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The Ajiaco, the Cuban Sandwich and other Cuban/Caribbean Foods for Thought, Part 5

There is one essential item in all sandwiches: the bread. From peanut butter and jelly sandwiches to Reubens (one of my favorites), they consist of combinations of items layered between slices of bread. It is even possible to have a sandwich -- of sorts -- with nothing but bread. I recall the stories of a wise man from West Virginia who during...Read more

The Ajiaco, the Cuban Sandwich, Masa Carnica and other Cuban/Caribbean Foods for Thought, Part 4

As we saw in previous segments of this multipart column, early in the colonial era, plantains displaced cassava, becoming the quintessential "black food" of the Caribbean, and not just for those of African descent but for Caribbean peoples of all races and across the socioeconomic spectrum. Today, I invite you -- my treat -- to savor other "...Read more

The Ajiaco, the Cuban Sandwich, Masa Carnica and other Cuban/Caribbean Foods for Thought, Part 3

"BLACK FOODS"

Throughout the history of African slavery, masters and overseers largely determined the basic diets of slaves, which were often regulated by slave codes. But as with many other impositions, slaves resisted. They altered and supplemented their diet, adding their own recipes and ingredients, okra for example.

In Cuba, Puerto Rico ...Read more

The Ajiaco, the Cuban Sandwich, Masa Carnica and Other Cuban Foods for Thought, Part Two

In last week's column we left the Cuban ajiaco simmering inside a Neolithic earthenware bowl.

SPAIN ENTERS THE CUBAN KITCHEN

Spaniards conquered Cuba and established its seven original towns between 1511 and 1519. The largest number of early Spanish immigrants hailed from the South, Andalusia, a region enriched culturally by multiple waves of ...Read more

The Ajiaco, the Cuban Sandwich and other Cuban Foods for Thought

Foods prepared and consumed by particular communities or nations are excellent windows to the histories and cultures of such groups. Students of food culture, food historians and archaeologists have traced dietary developments among hominins dating back millions of years. They have learned, for example, that our prehuman ancestors incorporated ...Read more

Reflections of a Rookie/Veteran Syndicated Columnist, No. 1: The Pursuit of Truth

I am both a rookie and a veteran columnist. Rookie because I began writing regular columns only recently, in February 2019 for The Globe Post. Then, a little over a year ago and much to my surprise, Creators Syndicate invited me to join its roster. I am fortunate to be in the good company of columnists like Jeff Robbins, Susan Estrich, Dennis ...Read more

Rethinking Columbus and 1492 in and Out of the Classroom, Part II

While they were born within three years of each other in Italian cities separated by fewer than 150 miles, Christopher Columbus and Amerigo Vespucci were worlds apart. They represent the profound transitions that impacted parts of Europe circa 1492. Columbus was a man of the past, a medieval explorer who reached conclusions deductively using the...Read more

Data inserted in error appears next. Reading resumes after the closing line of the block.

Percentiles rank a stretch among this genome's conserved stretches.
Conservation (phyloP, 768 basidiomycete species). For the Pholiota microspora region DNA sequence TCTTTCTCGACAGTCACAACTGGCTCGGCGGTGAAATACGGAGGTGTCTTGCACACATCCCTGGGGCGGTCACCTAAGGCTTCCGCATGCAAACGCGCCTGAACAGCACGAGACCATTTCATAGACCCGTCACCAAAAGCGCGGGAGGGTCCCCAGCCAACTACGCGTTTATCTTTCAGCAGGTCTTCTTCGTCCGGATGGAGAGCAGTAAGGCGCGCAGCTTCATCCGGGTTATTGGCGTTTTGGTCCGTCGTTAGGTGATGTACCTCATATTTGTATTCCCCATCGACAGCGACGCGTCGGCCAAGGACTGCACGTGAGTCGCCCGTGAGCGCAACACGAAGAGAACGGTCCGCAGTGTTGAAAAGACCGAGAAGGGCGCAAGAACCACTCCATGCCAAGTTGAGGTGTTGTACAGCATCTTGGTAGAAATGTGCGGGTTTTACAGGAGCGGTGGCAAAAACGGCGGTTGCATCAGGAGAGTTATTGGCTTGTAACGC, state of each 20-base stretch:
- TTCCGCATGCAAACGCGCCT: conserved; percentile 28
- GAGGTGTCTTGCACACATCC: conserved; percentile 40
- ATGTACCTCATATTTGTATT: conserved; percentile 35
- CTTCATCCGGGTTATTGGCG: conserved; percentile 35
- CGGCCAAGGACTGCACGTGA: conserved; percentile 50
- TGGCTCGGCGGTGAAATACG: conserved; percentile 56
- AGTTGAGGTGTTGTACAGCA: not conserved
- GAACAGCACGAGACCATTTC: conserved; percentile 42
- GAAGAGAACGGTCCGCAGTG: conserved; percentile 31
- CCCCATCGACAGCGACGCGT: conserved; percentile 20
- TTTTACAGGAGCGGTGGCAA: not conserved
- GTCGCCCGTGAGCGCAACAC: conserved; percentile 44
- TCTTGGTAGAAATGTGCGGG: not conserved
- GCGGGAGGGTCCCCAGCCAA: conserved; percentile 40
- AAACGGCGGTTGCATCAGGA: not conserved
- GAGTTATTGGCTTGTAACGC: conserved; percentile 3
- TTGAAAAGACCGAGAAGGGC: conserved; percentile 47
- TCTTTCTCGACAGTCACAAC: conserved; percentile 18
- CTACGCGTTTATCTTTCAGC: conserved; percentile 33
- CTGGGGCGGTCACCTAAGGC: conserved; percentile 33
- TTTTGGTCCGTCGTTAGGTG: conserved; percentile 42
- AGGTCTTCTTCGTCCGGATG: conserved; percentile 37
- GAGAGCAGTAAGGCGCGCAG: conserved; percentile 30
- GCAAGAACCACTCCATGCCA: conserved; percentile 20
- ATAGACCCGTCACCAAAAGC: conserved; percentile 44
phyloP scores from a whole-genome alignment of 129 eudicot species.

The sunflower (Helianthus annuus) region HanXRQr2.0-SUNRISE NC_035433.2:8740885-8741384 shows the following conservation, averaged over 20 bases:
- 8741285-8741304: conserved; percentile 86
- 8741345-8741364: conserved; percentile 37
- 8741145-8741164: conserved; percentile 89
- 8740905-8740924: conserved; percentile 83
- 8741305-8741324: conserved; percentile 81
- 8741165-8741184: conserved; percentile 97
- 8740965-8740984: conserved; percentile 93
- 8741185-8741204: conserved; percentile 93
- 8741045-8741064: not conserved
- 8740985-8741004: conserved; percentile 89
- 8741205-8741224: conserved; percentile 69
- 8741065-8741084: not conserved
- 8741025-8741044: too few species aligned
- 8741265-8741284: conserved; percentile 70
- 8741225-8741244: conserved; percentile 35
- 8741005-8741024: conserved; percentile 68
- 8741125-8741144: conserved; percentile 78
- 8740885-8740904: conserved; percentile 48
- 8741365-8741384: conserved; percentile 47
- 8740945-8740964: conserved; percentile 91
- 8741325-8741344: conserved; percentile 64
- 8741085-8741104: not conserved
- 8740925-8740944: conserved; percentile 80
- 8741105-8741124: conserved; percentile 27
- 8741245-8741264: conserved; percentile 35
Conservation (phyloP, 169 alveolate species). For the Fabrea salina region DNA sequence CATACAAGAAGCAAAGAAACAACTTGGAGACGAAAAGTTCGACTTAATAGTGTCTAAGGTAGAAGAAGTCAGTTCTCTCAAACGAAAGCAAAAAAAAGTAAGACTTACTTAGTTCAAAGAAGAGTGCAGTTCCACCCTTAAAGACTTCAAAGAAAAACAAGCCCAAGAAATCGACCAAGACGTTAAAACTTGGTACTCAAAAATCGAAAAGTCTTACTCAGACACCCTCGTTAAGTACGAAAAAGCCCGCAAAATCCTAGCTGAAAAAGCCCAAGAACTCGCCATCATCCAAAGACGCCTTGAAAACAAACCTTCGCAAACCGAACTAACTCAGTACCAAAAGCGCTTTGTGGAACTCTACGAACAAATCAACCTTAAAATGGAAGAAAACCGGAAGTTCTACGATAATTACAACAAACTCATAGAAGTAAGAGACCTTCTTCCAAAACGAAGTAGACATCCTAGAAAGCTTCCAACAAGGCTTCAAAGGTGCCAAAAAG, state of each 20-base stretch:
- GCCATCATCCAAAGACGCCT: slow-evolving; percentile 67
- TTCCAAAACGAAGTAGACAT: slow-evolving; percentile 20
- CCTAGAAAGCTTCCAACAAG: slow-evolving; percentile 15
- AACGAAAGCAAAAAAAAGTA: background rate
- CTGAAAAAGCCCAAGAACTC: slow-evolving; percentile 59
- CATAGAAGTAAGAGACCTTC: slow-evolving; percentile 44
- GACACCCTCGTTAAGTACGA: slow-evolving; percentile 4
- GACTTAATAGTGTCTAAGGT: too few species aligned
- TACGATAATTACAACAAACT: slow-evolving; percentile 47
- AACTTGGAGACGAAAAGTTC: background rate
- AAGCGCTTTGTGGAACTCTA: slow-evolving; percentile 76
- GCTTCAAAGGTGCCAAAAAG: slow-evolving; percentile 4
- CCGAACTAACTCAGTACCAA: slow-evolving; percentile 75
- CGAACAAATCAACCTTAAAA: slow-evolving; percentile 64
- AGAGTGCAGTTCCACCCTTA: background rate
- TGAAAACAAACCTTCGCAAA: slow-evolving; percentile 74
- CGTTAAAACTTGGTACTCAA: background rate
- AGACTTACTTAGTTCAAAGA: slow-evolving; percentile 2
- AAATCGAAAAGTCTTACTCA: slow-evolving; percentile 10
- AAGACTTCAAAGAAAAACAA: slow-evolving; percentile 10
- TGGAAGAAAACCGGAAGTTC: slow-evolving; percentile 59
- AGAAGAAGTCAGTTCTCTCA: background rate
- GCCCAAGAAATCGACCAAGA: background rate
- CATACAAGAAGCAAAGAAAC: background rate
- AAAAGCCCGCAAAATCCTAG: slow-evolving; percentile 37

An Almost Dangerous Occupation? Teaching History in Florida's Public Schools and State Universities: Part III

Part II of this four-part column discussed two Florida bills from 2005 and 2006, one on the teaching of history in public schools, the other pertaining to ideological diversity in the state's universities.

Fast-forward to 2021, a far more polarized political context in which reasonable, honest and civil debates among individuals on different ...Read more

An Almost Dangerous Occupation? Teaching History in Florida's Public Schools and State Universities: Part II

When I joined the faculty of the University of Central Florida in 2004, debates about the teaching of history in public schools and the social sciences and humanities in state universities had intensified, becoming increasingly partisan and politicized.

The Republican-dominated Florida Legislature considered two bills in 2005/2006. One, the ...Read more

An Almost Dangerous Occupation? Teaching History in Florida's Public Schools and State Universities: Part I

Last June, the government of Florida enacted two controversial and seemingly contradictory education mandates. On June 10, at the urging of Florida's Gov. Ron DeSantis, the state's board of education banned the teaching of "critical race theory" in public schools. Later that month, DeSantis signed into law an "intellectual freedom and viewpoint ...Read more

The 2020 U.S. Census: Historical Precedents and What Censuses Tell Us about Populations and Power, Past and Present, Part III

U.S. census race and ethnicity questions and categories continued to change over the 20th century and first two decades of the 21st.

After dropping the "mulatto" racial category in 1900, the U.S. Census Bureau revived it in 1910 and 1920 and finally got rid of it in 1930, when enumerators received instructions to designate as "Negro" any person...Read more

 

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Gary McCoy Tim Campbell Gary Markstein Ed Wexler Dave Granlund Phil Hands